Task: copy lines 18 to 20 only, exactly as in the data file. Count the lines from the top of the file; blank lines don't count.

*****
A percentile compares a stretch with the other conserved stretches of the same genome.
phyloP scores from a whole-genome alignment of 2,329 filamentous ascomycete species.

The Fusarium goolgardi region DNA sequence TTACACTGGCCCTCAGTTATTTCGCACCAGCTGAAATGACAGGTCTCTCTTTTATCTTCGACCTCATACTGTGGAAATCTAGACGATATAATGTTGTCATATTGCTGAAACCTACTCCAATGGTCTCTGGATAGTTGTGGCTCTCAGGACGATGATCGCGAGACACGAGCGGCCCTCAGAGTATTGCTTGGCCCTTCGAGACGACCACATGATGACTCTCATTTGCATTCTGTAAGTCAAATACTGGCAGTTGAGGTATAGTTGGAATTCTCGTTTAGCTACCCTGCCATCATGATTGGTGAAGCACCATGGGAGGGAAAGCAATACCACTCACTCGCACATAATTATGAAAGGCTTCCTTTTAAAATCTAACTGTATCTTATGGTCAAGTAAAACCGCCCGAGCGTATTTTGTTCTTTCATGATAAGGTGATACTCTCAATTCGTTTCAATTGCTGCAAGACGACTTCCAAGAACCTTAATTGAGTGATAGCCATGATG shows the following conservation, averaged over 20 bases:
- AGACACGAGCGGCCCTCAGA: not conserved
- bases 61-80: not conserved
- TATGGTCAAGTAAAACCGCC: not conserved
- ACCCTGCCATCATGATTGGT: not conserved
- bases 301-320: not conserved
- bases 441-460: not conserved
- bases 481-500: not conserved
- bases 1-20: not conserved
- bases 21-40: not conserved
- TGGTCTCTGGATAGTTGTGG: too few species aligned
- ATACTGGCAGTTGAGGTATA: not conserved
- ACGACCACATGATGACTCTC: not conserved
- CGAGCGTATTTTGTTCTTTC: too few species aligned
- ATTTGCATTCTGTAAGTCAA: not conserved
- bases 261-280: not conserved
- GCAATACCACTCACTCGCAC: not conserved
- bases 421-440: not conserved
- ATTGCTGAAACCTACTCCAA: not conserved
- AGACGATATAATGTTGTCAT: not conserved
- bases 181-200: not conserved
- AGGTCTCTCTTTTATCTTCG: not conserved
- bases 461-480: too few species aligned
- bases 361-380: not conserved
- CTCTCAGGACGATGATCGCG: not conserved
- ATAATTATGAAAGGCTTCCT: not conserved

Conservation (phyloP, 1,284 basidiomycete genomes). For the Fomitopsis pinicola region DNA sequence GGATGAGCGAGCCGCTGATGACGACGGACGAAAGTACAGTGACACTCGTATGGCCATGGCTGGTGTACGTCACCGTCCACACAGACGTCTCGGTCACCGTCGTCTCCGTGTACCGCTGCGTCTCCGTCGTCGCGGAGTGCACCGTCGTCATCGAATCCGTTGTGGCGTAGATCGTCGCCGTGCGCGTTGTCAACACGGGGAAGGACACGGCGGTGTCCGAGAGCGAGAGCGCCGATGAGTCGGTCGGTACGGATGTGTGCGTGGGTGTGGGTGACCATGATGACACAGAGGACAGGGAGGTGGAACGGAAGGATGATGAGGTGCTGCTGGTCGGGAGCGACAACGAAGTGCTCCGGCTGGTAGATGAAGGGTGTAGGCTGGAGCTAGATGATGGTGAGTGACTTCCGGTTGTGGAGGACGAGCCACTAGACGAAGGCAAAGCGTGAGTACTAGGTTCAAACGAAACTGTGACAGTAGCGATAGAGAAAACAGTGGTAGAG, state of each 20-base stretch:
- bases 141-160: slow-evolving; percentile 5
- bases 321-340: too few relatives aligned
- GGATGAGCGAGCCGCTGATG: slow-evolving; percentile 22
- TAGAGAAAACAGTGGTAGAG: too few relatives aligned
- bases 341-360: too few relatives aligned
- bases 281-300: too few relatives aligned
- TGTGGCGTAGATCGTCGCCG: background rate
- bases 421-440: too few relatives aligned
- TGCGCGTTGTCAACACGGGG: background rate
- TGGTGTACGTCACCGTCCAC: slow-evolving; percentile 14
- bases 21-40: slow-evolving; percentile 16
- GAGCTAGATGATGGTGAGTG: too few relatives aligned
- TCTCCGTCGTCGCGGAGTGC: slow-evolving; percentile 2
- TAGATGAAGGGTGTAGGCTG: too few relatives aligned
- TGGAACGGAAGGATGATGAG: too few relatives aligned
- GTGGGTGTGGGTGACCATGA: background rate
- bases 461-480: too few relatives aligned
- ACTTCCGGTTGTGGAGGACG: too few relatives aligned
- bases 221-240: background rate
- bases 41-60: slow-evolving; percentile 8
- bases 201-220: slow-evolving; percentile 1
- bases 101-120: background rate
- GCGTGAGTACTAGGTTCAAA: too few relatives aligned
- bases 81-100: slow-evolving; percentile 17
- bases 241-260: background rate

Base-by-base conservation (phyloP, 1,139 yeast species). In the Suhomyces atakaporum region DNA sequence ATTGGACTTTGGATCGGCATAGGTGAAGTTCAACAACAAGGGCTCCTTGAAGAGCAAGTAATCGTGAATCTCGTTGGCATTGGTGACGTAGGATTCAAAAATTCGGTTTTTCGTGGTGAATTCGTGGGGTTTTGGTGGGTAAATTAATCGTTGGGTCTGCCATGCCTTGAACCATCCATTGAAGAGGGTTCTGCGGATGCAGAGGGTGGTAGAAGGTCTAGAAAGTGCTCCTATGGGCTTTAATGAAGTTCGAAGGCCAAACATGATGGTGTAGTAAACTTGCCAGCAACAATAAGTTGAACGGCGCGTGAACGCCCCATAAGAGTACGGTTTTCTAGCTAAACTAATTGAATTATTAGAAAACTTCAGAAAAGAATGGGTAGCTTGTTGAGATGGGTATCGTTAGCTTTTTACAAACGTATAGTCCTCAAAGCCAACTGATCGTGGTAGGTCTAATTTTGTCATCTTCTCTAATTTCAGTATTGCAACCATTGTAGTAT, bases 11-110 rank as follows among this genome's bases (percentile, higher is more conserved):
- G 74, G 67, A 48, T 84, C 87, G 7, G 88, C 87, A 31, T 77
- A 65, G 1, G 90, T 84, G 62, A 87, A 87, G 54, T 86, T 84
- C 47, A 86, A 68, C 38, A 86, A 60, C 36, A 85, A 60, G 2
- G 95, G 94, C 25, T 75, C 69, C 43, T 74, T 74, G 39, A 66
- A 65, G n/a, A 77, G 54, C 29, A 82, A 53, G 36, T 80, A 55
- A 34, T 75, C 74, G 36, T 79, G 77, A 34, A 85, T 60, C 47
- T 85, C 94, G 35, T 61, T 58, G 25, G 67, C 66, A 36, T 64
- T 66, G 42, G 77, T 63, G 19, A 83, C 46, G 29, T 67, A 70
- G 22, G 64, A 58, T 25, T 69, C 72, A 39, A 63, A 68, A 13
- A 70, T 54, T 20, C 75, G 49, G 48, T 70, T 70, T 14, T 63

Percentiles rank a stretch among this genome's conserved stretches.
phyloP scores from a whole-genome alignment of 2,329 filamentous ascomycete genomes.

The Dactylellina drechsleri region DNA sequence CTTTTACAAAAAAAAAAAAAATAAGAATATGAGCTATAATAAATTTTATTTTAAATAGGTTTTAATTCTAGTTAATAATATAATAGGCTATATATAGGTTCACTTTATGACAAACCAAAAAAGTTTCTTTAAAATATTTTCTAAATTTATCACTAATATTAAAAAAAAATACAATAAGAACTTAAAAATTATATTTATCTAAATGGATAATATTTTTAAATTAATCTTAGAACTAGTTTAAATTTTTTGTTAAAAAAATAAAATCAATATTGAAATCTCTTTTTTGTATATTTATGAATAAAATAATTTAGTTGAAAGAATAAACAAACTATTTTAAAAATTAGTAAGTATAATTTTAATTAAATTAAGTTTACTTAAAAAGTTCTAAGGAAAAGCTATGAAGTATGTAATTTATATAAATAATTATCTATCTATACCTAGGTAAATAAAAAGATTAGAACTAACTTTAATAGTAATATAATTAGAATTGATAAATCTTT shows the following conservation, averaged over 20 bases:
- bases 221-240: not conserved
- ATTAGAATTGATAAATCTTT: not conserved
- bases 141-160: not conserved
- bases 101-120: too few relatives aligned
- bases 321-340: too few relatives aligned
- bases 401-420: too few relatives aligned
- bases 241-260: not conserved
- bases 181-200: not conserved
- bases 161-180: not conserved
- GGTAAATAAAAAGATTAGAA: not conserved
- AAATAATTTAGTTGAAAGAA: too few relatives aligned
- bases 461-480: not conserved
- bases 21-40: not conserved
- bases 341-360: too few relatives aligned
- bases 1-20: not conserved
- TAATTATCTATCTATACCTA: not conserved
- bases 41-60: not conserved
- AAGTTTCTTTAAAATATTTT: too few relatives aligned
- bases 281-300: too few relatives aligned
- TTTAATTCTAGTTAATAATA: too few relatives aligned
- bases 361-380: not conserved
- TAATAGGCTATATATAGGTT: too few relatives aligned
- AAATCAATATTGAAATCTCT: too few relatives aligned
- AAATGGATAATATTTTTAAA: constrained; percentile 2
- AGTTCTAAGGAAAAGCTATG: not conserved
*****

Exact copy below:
- bases 261-280: not conserved
- GCAATACCACTCACTCGCAC: not conserved
- bases 421-440: not conserved